Dealing with the declining number of journalists

by Jonathan Haile

If you have ever plunged into a program such as Cision, you understand there are thousands of media outlets covering hundreds of topics. That said, you might have a hard time believing that the number of journalists working today is at its lowest since 1978, says Pew Research. With the number of journalists and media contacts on the decline, PR professionals need to maximize their media relations efforts.

Mickie Kennedy of eReleases speaks to the impact of declining number of journalists on PR pros, so I offer a few suggestions in response to his PR Daily article.

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Photo via TheFire.org

1. Don’t forget about bloggers

While the number of journalists is declining, bloggers are enjoying their days as online influencers. As they build their audiences, build your relationships with them. Building these relationships can be as simple as sharing their content on social media sites, a suggestion from digital marketing analyst Brian Solis, or as involved as meeting up for coffee to discuss what topics they would be most interested in covering and how and when they would prefer to receive the pitches you want them to cover.

In the event that the blogger shares your story, be sure to acknowledge them on social media with a mention. For instance, “Check out what ‘xyz blogger’ had to say about our new product. Thanks for the shout out!”

2. Make sure your website has a “News” section

By this, I mean publish your own content. When you need to release information, post it on the news section or blog section on your website, and share that page on the social media platforms you utilize. Most large organizations have press sections on their sites, but if you’re working for a small company or with a small client as their representative and public relations council, you should recommend the client adds the feature to their site if they haven’t already done so.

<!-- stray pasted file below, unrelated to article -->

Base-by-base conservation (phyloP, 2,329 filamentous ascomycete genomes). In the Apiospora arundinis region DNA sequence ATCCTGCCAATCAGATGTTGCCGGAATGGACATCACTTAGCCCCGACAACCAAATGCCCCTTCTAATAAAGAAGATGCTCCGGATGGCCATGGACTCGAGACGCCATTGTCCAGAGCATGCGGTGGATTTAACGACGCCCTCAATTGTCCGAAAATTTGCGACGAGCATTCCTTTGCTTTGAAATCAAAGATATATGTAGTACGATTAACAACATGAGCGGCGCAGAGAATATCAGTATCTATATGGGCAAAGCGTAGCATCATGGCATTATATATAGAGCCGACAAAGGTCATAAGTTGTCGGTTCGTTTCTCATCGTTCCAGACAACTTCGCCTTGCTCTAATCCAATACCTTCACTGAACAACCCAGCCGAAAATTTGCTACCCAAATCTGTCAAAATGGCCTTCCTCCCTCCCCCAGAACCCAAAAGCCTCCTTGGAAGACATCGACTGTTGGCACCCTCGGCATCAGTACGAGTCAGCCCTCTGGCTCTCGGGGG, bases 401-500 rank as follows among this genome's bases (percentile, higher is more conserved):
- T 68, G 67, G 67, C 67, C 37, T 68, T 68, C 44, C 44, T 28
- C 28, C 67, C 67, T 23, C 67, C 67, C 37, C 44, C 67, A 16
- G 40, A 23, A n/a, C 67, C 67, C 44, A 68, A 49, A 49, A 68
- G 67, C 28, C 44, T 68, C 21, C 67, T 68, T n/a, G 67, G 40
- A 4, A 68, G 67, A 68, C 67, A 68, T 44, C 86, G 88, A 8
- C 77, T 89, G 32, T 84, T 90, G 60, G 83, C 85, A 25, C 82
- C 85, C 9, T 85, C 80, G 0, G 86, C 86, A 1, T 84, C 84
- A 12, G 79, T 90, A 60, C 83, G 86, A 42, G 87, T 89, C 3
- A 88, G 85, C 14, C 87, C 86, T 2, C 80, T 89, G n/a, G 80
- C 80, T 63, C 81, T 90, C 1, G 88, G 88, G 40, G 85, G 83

3. Simply ask to whom you should send your pitch

In my Strategic Planning course, like all my peers, I was taught to pitch to one person at each media outlet. In my most recent internship, I was told to pitch to more than one contact at an outlet. Certainly, there are different schools of thought. Maybe the answer is calling the news desk and asking for suggestions about the best person to receive pitches for articles. Once you have that name, you’re set. Of course, if there are other contacts at the outlet who you know will be interested in your story, send it to them as well.

4. Leverage your relationships

You might be pitching to a journalist who hasn’t been receptive to your attempts in the past, but you know that a coworker has had success reaching that journalist, and they might be successful again in the future. Have the coworker pitch your story. They already have the rapport and it’s possible they can introduce you to the journalist, helping you build that relationship for yourself.

If you look around, you’ll find plenty of ways to deal with the declining number of journalists, but I hope I have provided you with four tools you can use in the meantime. Being a PR professional at a time when the number of journalists is decline is a challenge, but as with any challenge, there are exciting opportunities and different methods for getting your story or news to the masses.

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